Q: Last time you were here at Indian Wells, you were fresh off an injury and starting the 2022 season slow. You had an elbow injury. This year it’s a way different version of you. How good are you feeling?
Tiafoe: As good as I’ve felt honestly. Last year it was pretty much my first tournament of the year. I went to Australia last year, but I was definitely injured and took a bunch of time off, about six weeks and started here last year. It was totally different – what did I lose in round two? Now, totally different circumstance. I’m in the quarters with a chance to play for the semis, so pretty excited.
Q: Overall how do you feel about playing at Indian Wells? The conditions can be tricky – do they suit you?
Tiafoe: I wouldn’t say it suits me, I mean if it’s warm it suits me because I can get a little bounce on the ball, but it’s harder when it’s overcast. But I think it’s playing at home that suits me. I think I can get the crowd behind me. They are excited to see me play, they want to see me perform, so I think in that sense, yes, and when I play with a crowd behind me, no matter what the surface is, I play well. I think in that sense it’s big.
Q: Can you take me through your relationship with your coach Wayne Ferreira a bit? He seems like he really understands you well and is on the same page as you, and is locked into who you are and where you want to go.
Tiafoe: Yes, we have a special relationship. We’re very different. I’m really outgoing, and he’s reserved and very process oriented. He’s very about his business. I think it’s good for me to have him around and to keep me on the straight and narrow. Keeping on the process and keeping me on the goal and holding me accountable.
Hopefully it’s a relationship that lasts a long time. We are doing some great things. He doesn’t get too high or too low after wins, we’re onto the next thing. I think that’s the biggest thing, that he doesn’t get too high after wins. He wants to keep going. Just keep going. That’s the thing. Being satisfied is not really the thing.
Q: In the state you are in right now, with your confidence, do you feel like any tournament you enter you can win – Masters 1000, Slams, whatever?
Tiafoe: I think it’s an open field for a lot of guys, I mean yeah, why not? We don’t necessarily have the big three at every tournament, with Federer retiring, Rafa, obviously he’s still brutal on the clay, but with his injuries it has been tough. Novak’s still brutal, but I think everyone after that is beatable. We have a group of like 15 guys that are playing at a really high level that can win anything. Alcaraz, Tsitsipas, Rublev, Medvedev, Zverev is playing much better again, Fritz, myself, Berrettini, Sinner, there’s so many guys who can win big events.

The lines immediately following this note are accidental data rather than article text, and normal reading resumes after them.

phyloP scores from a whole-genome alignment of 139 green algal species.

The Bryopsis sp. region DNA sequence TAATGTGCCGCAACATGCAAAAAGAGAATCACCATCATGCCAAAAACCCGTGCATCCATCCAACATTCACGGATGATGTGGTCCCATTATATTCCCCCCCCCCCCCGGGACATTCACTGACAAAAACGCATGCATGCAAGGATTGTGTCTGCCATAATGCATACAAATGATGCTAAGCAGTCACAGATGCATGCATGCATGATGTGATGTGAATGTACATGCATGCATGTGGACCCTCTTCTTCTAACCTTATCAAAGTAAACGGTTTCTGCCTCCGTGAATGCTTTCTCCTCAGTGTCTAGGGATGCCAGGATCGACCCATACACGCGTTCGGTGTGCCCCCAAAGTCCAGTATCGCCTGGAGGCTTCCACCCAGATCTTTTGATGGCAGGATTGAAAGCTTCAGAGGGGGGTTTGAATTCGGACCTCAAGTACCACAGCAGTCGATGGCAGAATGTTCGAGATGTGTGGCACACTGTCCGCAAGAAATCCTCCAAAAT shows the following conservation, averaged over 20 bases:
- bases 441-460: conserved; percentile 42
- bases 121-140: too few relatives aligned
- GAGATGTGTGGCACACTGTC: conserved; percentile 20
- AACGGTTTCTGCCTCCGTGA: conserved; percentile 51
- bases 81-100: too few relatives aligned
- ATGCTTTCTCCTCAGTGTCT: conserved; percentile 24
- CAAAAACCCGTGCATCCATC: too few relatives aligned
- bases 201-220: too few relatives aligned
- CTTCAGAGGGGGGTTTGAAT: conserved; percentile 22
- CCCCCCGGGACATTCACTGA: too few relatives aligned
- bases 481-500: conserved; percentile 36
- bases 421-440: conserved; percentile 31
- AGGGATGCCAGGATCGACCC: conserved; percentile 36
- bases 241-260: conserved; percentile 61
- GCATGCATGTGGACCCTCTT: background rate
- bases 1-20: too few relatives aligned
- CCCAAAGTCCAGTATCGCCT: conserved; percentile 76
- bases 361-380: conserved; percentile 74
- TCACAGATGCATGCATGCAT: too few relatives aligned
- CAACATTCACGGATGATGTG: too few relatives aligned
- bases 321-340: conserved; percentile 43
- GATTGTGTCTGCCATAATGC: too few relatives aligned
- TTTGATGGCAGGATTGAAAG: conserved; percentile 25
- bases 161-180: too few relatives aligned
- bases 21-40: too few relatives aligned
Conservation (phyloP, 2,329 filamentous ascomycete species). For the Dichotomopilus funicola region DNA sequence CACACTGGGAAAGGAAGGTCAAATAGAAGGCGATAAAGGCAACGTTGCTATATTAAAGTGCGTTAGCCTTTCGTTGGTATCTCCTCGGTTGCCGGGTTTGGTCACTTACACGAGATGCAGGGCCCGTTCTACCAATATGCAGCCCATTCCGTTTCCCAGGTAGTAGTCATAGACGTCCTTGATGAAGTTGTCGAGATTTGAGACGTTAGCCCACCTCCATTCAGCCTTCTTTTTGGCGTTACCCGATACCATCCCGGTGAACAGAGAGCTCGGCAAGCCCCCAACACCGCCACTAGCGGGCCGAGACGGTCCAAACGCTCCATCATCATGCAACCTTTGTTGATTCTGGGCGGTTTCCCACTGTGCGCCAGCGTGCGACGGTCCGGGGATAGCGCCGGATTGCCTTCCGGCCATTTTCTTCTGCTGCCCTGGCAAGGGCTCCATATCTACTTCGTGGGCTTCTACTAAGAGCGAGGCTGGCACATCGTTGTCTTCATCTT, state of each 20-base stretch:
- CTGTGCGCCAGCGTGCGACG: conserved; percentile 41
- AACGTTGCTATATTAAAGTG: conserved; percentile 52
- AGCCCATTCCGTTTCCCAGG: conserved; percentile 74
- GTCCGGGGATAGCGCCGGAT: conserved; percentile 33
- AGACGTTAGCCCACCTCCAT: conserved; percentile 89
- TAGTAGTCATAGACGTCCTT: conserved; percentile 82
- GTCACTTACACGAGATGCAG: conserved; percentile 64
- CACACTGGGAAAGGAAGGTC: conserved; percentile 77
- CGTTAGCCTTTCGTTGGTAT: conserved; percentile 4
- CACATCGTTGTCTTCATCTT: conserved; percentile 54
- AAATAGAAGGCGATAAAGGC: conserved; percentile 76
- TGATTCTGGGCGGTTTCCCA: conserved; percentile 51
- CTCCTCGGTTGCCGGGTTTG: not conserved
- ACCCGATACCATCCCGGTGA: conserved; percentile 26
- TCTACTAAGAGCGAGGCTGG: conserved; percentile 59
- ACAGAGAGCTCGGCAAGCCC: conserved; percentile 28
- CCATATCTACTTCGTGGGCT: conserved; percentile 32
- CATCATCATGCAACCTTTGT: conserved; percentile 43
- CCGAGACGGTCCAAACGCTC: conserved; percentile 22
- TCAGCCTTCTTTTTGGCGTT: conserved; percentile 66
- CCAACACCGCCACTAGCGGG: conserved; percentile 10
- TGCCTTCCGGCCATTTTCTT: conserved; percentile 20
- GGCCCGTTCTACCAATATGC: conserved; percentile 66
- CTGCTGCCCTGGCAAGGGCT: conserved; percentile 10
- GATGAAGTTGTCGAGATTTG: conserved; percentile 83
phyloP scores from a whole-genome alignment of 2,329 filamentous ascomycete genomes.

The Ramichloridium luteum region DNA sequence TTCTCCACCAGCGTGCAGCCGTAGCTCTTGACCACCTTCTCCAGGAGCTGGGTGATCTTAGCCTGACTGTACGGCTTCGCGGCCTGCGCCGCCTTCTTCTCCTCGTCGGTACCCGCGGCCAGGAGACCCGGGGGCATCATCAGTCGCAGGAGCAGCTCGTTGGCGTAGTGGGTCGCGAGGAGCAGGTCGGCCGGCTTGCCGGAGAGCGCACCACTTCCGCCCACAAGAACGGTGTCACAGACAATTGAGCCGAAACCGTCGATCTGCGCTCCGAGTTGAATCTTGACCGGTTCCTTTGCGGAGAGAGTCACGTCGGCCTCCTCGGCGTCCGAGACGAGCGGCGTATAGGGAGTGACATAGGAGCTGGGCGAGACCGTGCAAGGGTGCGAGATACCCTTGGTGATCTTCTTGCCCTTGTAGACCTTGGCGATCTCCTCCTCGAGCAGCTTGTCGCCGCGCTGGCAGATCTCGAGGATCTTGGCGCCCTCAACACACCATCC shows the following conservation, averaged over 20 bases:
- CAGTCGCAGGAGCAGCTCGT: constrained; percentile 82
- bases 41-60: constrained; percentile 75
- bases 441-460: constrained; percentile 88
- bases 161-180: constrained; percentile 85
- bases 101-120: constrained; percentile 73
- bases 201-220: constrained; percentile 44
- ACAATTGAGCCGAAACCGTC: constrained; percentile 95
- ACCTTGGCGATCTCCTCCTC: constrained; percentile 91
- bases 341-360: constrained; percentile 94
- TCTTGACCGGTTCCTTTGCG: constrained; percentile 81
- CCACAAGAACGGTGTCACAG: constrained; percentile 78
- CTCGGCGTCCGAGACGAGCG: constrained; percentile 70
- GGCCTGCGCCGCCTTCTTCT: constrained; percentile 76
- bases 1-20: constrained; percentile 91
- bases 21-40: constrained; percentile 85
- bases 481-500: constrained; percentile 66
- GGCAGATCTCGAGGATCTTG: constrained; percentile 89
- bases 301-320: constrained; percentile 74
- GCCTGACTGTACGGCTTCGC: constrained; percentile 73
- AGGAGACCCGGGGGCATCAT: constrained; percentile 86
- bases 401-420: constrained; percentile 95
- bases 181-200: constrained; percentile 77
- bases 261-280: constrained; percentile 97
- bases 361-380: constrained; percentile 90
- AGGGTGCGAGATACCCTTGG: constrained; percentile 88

I think tennis is in a great place in that sense. Who’s gonna be that guy? Alcaraz has kind of taken that lead, but I think there’s a lot of guys that could follow, so I think it’s an exciting time.
Sorry – I forgot about Nick Kyrgios, who’s a great tennis player. Yeah, it’s fun to be a part of this new generation and to see how everything shakes out.
Q: Last question, about the American men. You say it’s fun to be a part of the new generation, what about being a part of a thriving group with so much depth and a great competitive culture?
Tiafoe: It’s great. It’s good for tennis, when you see Americans do well. I think that’s always been the thing: which American guy is going to be the next one to win a Slam? It’s gonna happen. It’s just a matter of time. Taylor’s No.5 in the world. I’m knocking on the door of the Top 10, so is Tommy, he’s right behind me.
It’s cool because we all grew up together. I was playing Tommy in under 12s. Fritz, under 14s, so for us to see each other doing this at the highest level and beating top guys and playing each other in big matches, it’s super cool. At the end of the day, whoever wins and loses, you are just happy for that guy.
Obviously you want to be the guy that wins, but you can sleep at night knowing that one of the guys is going through.
Q: And you all inspire each other…
Tiafoe: Yeah. Seeing Tommy and Fritz have that battle in Acapulco, and Tommy winning to play the final. We’re always just trying to one-up each other and it’s all good blood. These guys win and I’m always the first to text these guys congrats and stuff – it’s just good stuff.